Referring more particularly to the drawings, the inserts 10 are cut to the approximate size and shape shown in FIG. 1 from sheets of vulcanizable rubber, synthetic rubber, or combinations of rubber and synthetic materials or from any like material capable of being rendered soft by heat and of being molded and converted by vulcanization to a condition suitable for use as a sole. When the term rubber is used in the claims it contemplates any of such materials. These inserts are formed from a suitable compound or mix including a vulcanization agent and other well known ingredients and preferably including chemicals for the purpose of giving increased shelf life to the cured item. The small pieces 10 cut to approximate size as in FIG. 1 are placed in a molding press and molded to the cross-sectional form shown in FIG. 2 with the rubber being vulcanized in the press. This molding is done at approximately 300 F. with a pressure of approximately 1200 lbs. per square inch in approximately 2 /2 minutes, the press containing a pattern die which causes one surface of the insert to have a pattern 11 in relief. This pattern may be a plurality of small circles surrounded by a border, may be a plurality of small diamonds defined by grooves, or any other desired figures. Upon completion of the inserts to the form of FIG. 2, the inserts may be stored on shelves until ready for use in an outsole and inserts with a variety of patterns may be stored.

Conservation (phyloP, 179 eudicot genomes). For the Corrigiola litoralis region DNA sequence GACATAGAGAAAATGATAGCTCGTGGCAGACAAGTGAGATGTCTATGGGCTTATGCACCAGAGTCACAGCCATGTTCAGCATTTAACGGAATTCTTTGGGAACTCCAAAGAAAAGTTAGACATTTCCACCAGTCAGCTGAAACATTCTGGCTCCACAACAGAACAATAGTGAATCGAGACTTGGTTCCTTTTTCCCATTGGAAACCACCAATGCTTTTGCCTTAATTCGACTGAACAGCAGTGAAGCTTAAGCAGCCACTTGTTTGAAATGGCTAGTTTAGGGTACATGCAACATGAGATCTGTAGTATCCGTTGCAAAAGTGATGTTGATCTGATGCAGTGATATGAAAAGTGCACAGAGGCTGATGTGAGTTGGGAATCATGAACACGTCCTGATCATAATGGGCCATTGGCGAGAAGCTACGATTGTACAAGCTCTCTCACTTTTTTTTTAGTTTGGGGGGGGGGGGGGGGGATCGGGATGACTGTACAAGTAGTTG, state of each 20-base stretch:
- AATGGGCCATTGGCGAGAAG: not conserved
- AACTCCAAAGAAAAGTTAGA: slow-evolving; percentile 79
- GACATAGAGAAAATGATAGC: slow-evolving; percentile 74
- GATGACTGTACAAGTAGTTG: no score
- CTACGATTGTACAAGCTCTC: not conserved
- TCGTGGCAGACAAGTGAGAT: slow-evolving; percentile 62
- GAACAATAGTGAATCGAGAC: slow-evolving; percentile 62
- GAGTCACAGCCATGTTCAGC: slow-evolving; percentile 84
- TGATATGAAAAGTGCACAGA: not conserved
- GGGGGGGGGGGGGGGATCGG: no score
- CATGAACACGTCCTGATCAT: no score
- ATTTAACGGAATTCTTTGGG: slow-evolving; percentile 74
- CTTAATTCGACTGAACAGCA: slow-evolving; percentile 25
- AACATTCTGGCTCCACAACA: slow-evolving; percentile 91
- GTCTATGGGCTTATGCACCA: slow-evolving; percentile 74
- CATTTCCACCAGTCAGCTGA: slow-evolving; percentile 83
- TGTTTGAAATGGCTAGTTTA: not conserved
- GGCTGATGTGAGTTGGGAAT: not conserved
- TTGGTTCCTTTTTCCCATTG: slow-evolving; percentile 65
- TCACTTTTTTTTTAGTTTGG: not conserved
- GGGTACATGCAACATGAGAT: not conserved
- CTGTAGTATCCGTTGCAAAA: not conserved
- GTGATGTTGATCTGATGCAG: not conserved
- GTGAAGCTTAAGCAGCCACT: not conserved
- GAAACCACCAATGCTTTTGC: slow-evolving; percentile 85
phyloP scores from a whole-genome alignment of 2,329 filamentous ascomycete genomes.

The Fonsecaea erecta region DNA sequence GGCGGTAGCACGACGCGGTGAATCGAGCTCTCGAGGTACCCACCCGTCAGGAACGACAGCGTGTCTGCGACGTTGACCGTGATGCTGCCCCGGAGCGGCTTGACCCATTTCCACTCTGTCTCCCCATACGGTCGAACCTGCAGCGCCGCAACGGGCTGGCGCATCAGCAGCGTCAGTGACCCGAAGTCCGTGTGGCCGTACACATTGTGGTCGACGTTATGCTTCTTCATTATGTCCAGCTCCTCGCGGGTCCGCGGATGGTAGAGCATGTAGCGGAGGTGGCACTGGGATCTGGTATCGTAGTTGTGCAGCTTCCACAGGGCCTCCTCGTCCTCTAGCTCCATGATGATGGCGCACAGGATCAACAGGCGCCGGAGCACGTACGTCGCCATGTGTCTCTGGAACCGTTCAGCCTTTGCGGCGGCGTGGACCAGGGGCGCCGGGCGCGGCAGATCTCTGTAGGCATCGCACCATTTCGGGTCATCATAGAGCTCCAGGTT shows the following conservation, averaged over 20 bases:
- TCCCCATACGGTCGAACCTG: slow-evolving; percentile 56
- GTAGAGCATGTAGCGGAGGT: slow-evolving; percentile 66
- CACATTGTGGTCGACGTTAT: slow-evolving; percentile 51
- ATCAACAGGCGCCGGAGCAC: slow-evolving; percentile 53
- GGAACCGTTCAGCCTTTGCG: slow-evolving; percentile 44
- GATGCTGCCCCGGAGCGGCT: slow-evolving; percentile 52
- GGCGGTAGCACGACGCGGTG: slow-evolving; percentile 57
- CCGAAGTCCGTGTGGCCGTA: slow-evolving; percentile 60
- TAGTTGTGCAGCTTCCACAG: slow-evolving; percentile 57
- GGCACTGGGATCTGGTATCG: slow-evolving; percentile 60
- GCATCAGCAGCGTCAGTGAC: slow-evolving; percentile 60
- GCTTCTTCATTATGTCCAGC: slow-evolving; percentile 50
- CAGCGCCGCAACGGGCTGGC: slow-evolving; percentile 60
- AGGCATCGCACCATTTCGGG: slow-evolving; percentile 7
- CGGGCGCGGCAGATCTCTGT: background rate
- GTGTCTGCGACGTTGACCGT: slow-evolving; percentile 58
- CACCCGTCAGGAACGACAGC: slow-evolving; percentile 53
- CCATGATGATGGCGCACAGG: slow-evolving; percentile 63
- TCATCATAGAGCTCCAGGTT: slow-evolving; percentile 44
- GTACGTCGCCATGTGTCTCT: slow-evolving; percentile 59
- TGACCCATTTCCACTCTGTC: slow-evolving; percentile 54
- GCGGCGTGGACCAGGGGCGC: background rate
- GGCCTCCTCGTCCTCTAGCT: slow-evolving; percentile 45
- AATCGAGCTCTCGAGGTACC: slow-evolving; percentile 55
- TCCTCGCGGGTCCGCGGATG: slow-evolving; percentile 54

The main part of the outsole is also formed of a suitable vulcanizable rubber compound or synthetic rubber mix capable of being vulcanized to form a material Which preferably has somewhat different properties than the material of the insert. It is preferably somewhat less resilient than this insert and need not have the increased shelf life. The outsole is also cut from sheets of uncured rubber or rubber-like material to the approximate size and shape desired as shown at 12 in FIG. 3, and is put in a mold which may include the shape of the heel if there is to be an integral heel. The mold is closed and the out sole rubber is partially cured for a short length of time, such as two or three seconds. The mold, which may include a lower die member 13 and an upper movable plate member 14, is then opened and a selected one of the inserts 10 with a selected pattern 11 thereon is laid on top of the partially-cured outsole, as shown in FIG. 4. The mold is then closed and the parts are vulcanized together under suitable pressure for approximately seven minutes at 300 F. During such procedure the insert 10 is pressed into the outsole proper as in FIG. 5 so that the upper portions of the pattern 11 are substantially flush with the surfaces of the surrounding margins 15 of the outsole proper. In view of the fact that the insert has been previously cured this is accomplished without damage to the pattern 11. After completion of the vulcanization, the shoe sole 12, with the insert embedded therein and thoroughly bonded thereto by vulcanization, may be incorporated in a shoe. This may be accomplished by stitching the completed patterned outsole to the welt of a shoe on the last.